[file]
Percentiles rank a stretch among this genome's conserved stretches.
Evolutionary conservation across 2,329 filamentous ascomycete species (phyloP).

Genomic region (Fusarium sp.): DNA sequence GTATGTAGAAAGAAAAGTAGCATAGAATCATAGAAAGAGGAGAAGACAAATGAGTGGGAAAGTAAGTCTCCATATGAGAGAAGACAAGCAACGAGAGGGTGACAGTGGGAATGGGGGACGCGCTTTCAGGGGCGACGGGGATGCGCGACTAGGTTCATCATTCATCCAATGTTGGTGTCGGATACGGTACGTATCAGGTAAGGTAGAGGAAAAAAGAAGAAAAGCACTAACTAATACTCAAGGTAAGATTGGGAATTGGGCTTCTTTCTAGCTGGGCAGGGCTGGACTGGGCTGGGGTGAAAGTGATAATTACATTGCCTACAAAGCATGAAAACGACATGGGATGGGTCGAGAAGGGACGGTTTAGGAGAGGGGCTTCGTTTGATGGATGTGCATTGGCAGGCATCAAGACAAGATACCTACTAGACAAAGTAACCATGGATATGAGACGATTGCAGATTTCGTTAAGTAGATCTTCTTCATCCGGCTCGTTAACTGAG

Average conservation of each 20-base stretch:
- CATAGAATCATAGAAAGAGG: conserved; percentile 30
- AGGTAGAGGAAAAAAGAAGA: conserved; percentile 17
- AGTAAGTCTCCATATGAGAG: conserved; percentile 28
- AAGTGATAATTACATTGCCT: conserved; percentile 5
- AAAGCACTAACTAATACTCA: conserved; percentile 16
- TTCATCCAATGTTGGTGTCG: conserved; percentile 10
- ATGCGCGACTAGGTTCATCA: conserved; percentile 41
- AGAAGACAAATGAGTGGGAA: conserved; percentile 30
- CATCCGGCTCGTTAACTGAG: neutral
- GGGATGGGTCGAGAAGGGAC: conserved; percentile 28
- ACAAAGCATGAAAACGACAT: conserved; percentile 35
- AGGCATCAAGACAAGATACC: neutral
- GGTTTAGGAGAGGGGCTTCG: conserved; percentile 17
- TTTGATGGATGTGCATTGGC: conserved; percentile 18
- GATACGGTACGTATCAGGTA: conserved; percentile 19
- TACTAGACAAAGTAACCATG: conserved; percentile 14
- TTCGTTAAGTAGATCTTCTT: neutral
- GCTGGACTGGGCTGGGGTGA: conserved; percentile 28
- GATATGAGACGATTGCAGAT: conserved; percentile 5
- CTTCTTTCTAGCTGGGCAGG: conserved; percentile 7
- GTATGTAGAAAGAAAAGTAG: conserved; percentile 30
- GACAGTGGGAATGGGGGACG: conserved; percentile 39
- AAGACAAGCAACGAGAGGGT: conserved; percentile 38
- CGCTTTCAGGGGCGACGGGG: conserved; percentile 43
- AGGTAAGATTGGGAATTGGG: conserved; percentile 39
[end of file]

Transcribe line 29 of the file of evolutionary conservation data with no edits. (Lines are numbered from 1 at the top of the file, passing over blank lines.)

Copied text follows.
- AGGTAAGATTGGGAATTGGG: conserved; percentile 39